By Judy McSween
“I am a Time Out Specialist”
I was really looking forward to my travelling at the end of March, a mixture of work, birthday celebration and relaxation. The cancellation of the flight, the receipt of the open credit, sent a clear message that something that I had no control over was happening. My first thoughts were how do I make the best of a bad situation? How do I minimise the disappointment that I am feeling? … I began exploring what I had to be grateful for in that moment.
In the moment, I had a schedule of coaching sessions lined up with a client and I was anxious to show up and complete the task. On the Friday before the last session in March, my daughter informed me that a client had suspended her sessions, because my leaving home and interacting with clients was perceived as a risk. I was disappointed that that had been the impact of my desire to fulfil my commitment. It also made me think more seriously about my self-care and care of those dear to me. This prompted my decision that all future client interactions would be virtual.
Initially I felt suffocated by this awful mask that we were compelled to wear. This lessened as I became aware that my claustrophobia was contributing to the sensation. I developed techniques to manage the involuntary holding of my breath, that accompanies my claustrophobic response.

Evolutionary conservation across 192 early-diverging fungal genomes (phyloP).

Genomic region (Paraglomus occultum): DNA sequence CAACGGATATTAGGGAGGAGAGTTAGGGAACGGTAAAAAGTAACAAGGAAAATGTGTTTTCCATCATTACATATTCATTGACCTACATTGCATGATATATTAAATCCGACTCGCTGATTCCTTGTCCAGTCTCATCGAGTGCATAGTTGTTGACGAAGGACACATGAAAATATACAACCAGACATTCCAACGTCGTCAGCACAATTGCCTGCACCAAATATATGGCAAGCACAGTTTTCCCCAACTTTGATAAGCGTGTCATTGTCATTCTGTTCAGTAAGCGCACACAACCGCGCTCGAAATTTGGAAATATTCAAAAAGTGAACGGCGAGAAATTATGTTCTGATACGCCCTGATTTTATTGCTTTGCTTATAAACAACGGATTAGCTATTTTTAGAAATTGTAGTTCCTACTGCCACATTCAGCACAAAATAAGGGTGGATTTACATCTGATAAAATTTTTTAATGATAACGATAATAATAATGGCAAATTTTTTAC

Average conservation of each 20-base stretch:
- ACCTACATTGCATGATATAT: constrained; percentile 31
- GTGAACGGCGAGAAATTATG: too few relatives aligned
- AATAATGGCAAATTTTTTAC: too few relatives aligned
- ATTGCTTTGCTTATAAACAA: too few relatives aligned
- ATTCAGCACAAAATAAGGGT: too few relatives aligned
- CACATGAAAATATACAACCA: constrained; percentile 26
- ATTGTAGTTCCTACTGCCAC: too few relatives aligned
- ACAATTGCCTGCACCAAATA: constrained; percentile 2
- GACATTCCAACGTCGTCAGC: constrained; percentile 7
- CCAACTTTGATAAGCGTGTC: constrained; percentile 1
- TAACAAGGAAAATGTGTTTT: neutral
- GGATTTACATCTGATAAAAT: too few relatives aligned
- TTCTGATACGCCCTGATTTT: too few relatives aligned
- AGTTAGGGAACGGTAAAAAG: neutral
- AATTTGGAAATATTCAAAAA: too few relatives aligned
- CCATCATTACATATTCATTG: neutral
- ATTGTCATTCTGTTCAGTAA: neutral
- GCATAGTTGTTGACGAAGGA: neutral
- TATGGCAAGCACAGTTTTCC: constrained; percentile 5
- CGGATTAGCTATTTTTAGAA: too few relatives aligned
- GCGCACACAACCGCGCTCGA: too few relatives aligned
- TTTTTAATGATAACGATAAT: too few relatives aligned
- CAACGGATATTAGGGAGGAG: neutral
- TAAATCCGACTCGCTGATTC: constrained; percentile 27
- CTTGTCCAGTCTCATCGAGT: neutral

I meditated. I reached out to those whom I thought may need to hear a caring voice or favour a listening ear. I reconnected with overseas friends. But this did not stem in entirety, my increasing anxiety. I ate and my blood pressure sky rocketed!
My major griefs were the suspension of my weekly exercise routine in Macqueripe, no in–person prayer meetings and Mass—my weekly rejuvenators, the death of spontaneity to pay surprise visits, ‘buss a hug and a kiss’, do in–the–moment outings.
As much as I enjoy silent retreats, the tranquillity that descended over Trinidad and Tobago was initially engaging, then gradually it became deafening. I longed to smell and feel the crisp early morning air upon my face, hear laughter floating through the air, or even a car passing on the highway.
It was an unexpected call from a fellow parishioner and my open expression to her of what I was experiencing, that raised my awareness that I had gone to the extreme of caring for others, to the detriment of self. I began to rise before dawn to resume my exercise regime—no, not at Macqueripe, but in an area where I felt safe to be alone and mask less. I continued to reach out to others. Then as if on cue, the churches reopened, prayer meetings resumed. I scheduled a massage. I felt centred. What are some of the new rhythms that you have adopted to recentre yourself?
Till we meet again, it’s Judy Joseph Mc Sween, Time Out Specialist, encouraging you to take a Time Out.